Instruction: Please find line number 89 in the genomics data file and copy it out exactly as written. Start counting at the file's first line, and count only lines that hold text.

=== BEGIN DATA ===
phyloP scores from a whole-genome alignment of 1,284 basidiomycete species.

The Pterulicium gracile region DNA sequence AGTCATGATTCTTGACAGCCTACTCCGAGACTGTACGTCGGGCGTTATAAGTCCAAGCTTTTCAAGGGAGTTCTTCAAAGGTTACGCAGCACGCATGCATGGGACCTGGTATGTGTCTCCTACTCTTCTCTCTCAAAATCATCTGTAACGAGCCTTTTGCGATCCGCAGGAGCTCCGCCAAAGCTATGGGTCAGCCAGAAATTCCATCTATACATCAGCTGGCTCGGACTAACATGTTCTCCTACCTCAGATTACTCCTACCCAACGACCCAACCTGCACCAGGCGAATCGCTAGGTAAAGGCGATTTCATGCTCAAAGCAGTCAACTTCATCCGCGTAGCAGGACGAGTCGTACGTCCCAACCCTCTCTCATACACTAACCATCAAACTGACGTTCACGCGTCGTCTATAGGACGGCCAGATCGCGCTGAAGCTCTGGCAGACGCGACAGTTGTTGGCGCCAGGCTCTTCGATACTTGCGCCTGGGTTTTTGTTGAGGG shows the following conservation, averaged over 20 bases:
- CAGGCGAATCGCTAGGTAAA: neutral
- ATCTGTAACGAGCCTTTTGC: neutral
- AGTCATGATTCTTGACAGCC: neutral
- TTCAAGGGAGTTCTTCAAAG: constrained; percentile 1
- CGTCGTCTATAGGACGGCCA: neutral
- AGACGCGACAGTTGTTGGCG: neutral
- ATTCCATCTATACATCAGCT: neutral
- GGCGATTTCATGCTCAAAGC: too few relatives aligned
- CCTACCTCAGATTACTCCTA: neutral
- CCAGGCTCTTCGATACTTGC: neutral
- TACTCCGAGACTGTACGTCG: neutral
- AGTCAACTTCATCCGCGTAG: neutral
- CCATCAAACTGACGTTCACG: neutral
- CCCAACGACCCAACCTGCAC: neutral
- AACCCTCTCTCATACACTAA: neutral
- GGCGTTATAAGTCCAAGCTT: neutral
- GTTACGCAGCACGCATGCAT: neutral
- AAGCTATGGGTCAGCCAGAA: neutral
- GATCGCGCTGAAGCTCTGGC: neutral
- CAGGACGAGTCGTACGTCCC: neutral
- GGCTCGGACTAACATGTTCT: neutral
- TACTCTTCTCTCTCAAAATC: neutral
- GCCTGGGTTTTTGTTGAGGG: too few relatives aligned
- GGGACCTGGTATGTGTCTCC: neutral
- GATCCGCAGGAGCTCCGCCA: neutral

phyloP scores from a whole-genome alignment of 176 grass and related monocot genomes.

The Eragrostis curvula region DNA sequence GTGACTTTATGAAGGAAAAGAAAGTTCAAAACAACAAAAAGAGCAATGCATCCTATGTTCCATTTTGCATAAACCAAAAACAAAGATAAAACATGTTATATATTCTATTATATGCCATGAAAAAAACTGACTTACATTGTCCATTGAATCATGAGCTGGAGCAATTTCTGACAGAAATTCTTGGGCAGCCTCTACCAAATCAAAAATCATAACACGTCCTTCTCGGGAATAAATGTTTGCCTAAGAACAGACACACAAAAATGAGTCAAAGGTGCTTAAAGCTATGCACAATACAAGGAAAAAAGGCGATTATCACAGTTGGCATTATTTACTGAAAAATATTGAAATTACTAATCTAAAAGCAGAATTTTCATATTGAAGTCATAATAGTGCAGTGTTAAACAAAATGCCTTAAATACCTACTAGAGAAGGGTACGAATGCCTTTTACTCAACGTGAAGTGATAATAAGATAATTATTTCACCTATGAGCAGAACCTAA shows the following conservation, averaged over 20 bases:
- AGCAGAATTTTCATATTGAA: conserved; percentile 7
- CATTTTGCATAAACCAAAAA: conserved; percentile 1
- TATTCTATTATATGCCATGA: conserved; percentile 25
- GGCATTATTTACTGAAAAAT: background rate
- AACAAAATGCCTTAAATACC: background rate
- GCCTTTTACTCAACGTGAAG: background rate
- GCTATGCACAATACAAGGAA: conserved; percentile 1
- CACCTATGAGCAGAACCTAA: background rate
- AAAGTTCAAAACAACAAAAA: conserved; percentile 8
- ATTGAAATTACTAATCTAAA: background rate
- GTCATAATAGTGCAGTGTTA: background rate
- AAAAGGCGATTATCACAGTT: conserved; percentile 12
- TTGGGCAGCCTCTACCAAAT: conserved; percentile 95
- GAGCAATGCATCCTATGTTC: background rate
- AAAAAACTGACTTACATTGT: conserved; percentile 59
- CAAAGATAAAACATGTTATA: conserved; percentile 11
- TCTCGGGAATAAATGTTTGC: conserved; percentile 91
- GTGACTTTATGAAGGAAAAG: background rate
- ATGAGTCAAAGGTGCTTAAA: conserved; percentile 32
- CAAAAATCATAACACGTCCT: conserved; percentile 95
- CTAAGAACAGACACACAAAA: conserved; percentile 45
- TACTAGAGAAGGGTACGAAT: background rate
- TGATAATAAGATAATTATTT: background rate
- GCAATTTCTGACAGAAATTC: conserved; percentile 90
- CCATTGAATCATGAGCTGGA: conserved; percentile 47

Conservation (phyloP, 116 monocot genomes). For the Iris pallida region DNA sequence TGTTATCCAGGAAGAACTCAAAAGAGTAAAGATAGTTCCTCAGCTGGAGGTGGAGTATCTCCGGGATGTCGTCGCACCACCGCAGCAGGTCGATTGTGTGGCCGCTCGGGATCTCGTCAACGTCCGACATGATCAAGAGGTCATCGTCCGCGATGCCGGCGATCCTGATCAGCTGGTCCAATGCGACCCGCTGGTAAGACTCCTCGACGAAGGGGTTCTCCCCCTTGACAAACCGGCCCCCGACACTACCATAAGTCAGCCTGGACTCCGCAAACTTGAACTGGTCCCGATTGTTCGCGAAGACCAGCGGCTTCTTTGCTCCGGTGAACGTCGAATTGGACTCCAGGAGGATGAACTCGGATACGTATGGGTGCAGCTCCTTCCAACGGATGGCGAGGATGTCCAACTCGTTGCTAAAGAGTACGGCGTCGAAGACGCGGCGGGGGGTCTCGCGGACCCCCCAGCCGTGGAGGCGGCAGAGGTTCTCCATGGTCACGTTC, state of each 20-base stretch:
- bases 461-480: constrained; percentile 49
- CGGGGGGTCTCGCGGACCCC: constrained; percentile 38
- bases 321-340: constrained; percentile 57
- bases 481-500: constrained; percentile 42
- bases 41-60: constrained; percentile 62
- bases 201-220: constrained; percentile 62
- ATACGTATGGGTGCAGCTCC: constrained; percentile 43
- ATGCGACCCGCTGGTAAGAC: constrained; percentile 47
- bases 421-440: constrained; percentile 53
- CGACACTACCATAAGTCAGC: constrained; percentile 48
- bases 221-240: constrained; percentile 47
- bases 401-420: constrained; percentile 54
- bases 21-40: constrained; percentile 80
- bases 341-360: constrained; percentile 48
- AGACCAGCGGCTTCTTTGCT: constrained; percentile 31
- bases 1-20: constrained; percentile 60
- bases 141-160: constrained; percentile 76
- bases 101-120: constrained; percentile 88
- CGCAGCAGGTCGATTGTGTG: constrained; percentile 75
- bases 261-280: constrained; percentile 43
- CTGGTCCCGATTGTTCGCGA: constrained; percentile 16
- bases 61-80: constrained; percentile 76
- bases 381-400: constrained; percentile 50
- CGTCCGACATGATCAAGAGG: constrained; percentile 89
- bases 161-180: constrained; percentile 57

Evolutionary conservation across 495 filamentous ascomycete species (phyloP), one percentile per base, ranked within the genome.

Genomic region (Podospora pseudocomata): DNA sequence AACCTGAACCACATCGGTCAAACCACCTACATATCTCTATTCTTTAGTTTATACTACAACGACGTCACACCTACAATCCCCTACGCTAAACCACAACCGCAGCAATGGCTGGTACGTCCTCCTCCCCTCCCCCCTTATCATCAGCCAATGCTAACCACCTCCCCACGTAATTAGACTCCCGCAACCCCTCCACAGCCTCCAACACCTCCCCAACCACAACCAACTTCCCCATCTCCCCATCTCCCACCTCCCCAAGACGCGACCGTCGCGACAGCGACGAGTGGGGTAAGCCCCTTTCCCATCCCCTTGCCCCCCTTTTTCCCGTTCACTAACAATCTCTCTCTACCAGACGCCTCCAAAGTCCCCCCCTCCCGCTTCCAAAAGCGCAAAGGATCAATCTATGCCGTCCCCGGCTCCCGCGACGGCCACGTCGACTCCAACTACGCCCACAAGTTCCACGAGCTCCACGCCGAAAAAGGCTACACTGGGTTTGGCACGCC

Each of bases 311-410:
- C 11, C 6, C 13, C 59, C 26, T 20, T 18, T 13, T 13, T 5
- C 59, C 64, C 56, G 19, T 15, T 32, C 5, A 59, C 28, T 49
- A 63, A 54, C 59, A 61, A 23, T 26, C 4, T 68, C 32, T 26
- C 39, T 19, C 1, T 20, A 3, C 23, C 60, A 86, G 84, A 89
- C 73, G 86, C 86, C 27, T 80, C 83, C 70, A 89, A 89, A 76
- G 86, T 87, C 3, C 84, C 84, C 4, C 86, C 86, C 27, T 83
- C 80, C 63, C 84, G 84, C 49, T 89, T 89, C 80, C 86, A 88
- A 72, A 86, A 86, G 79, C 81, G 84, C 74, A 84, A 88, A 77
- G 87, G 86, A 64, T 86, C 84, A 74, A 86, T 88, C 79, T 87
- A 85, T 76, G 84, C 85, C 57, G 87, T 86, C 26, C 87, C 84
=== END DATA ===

- G 86, T 87, C 3, C 84, C 84, C 4, C 86, C 86, C 27, T 83